Presentation on theme: "Connecticut Mastery Test English Language Arts Jean M. Evans Davila K-12 English Language Arts Instructional Specialist Norwalk Public Schools"— Presentation transcript:
Connecticut Mastery Test English Language Arts Jean M. Evans Davila K-12 English Language Arts Instructional Specialist Norwalk Public Schools email@example.com
CMT in English Language Arts4 Subtests Reading Comprehension Degrees of Reading Power (DRP) Editing and Revising Direct Assessment of Writing
CMT Reading ComprehensionAn Overview 2 testing sessions 45 minutes per testing session 2 reading passages per session Approx. 22 multiple choice and 10 open-ended questions (both sessions combined) Authentic literature Types of reading: literary experience; information; and performance of task Passage lengths: Grade 6 550-750 words Grade 7 700-900 words Grade 8 800-1000 words
CMT Reading ComprehensionMultiple Choice Questions 1. In paragraph 1 the author used a question to a. Introduce the topic of the article b. State the main idea of the article c. Present the facts about Twain d. Compare Twain and Clemens 2. From the information in paragraphs 5 and 6, you can tell that a. Twains wife persuaded him to move to Connecticut b. Both Twain and his wife planned their house. c. Twain enjoyed warming himself near the fireplace. d. Twain liked reading his work out loud as much as writing it,
CMT Reading ComprehensionOpen-ended Questions The title of this article is Mark Twain. What could another title for it be? Support your answer with information from the article. Write a brief paragraph summarizing the text. Think about a person you know or have heard about who has had many different experiences. Using information from the article, explain how this person is or is not like Twain.
CMT Reading Comprehension Four Strands 1. Forming a General Understanding (theme, main idea, story elements, summarizing, predicting) 2. Developing an Interpretation (authors structure, authors purpose, draw and support a conclusion) 3. Making Reader/text Connections (text to text, text to world, text to reader) 4. Examining the Content and Structure (literary devices)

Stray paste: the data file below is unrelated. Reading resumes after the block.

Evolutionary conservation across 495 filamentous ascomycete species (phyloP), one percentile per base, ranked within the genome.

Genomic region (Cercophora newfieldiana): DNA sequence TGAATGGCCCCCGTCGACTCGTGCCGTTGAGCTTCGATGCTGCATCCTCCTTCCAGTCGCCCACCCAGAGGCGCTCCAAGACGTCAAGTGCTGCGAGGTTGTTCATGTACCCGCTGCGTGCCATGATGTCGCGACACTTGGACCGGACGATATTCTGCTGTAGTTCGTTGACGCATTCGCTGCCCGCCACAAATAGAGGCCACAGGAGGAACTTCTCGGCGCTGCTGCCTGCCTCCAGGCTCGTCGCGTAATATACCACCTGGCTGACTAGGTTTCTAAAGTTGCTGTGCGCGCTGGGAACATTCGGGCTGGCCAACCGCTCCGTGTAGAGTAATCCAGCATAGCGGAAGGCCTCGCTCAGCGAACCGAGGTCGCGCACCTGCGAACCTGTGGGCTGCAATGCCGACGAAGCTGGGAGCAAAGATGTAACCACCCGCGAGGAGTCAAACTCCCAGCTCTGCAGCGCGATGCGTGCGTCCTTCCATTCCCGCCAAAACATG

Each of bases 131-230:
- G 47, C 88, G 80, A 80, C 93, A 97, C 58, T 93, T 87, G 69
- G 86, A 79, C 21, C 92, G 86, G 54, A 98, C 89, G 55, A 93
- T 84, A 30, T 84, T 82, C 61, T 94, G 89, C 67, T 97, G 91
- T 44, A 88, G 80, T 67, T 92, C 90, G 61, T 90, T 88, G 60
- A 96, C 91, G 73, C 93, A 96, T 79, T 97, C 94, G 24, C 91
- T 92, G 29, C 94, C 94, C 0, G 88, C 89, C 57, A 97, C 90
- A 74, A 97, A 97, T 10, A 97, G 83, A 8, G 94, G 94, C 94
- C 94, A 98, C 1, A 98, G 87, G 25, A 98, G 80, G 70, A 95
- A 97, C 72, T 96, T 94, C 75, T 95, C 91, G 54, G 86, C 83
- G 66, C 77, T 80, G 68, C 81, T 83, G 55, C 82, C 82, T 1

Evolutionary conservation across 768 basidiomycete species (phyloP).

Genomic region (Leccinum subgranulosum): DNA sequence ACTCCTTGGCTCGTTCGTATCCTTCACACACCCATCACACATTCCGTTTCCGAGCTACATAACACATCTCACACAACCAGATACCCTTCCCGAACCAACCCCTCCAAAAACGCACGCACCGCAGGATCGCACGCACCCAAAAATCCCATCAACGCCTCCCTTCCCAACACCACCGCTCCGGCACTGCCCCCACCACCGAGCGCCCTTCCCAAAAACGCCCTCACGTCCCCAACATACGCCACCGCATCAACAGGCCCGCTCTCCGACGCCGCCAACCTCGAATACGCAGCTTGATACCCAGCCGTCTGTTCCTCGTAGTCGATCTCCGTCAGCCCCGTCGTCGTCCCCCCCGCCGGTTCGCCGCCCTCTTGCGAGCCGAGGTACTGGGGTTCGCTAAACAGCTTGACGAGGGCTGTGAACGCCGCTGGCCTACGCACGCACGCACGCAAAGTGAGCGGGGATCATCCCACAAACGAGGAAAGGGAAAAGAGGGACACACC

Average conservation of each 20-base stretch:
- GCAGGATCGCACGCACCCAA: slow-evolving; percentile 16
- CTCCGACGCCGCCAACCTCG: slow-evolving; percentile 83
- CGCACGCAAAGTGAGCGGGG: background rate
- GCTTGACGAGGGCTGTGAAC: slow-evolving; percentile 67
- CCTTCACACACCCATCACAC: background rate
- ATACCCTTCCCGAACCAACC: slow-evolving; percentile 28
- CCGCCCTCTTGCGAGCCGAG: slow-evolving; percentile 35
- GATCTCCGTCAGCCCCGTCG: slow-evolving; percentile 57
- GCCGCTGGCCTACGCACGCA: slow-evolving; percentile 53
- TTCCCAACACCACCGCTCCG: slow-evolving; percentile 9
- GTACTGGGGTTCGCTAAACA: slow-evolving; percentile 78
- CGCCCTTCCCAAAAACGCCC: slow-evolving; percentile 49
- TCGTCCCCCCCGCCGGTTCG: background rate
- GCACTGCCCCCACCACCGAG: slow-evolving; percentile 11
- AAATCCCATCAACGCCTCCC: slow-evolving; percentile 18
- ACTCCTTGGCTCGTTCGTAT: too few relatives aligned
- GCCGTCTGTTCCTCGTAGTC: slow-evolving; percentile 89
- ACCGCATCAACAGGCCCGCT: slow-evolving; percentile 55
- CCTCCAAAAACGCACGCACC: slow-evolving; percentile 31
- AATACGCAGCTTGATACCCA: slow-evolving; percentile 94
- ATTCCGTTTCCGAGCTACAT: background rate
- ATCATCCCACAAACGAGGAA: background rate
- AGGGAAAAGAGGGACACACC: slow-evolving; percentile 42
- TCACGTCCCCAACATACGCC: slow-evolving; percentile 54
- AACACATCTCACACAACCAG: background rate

CMT Reading ComprehensionPracticing at Home What is the article/story mainly about? What important lesson does the main character learn? What is the main characters problem, and how is the problem solved? How does the character change in the story? What prediction do you have for the next event in the story? What is the authors purpose? Which character in the story would you like to know and why? Which part of the story was the most interesting and why? Imagine that you were going to give a talk to your class about______. Using information from the story, write two important ideas that you would include in your speech.
CMT Degrees of Reading Power (DRP)An Overview 1 testing session 45 minute session 7 reading passages Nonfiction texts on range of topics 49 multiple choice questions Measures the surface-level understanding of sentences and paragraphs in text Level of text difficulty rapidly increases with each passage Results help teachers choose books for students at their appropriate reading level
CMT DRPPassage with Multiple Choice Questions Medieval craft guild were associations of men practicing the same trade. Guilds cared for members needs. They nursed sick members, buried dead ones, and found homes for the homeless. Sometimes business was bad or supplies were cut off. Many people were in danger of starving. But guild members were the last to___1___. The guild sustained them during hard times. Guilds also set prices and monitored the distribution of raw materials. They governed the number of apprentices and workers that members could have. These controls prevented any member from becoming rich at anothers expense. So ____2_____were limited. In return, members were protected against ruinous competition. 1. O voteO suffer O uniteO advance O finish 2. O sourcesO profits O travelersO machines O universities
CMT DRPPracticing at Home Choose a word to white out in a news article. Ask your child to make a list of all the possible words that can fit in the blank space without changing the meaning of the article. Discuss each word your child included on the list How do you know this word is a good choice? Can you prove your word fits by showing me other parts of the sentence or the paragraph that support it? Can you tell me why this word is not a good choice now that we have looked at the other sentences or paragraph? Show your child the word that was removed from the text, and ask him/her to use other parts of the text to explain how it fits.
CMT Editing & RevisingAn Overview 1 testing session 60 minute session 4 passages Nonfiction texts on range of topics 36-40 multiple choice questions Skills and objectives tested: Content, Organization and Tone (topic sentence, supporting details, chronological order, tone) Revising: Syntax (fragments, run-on, awkward construction) Revision: Word Choice (transition words, misplaced modifiers, redundancy of words) Capitalization Punctuation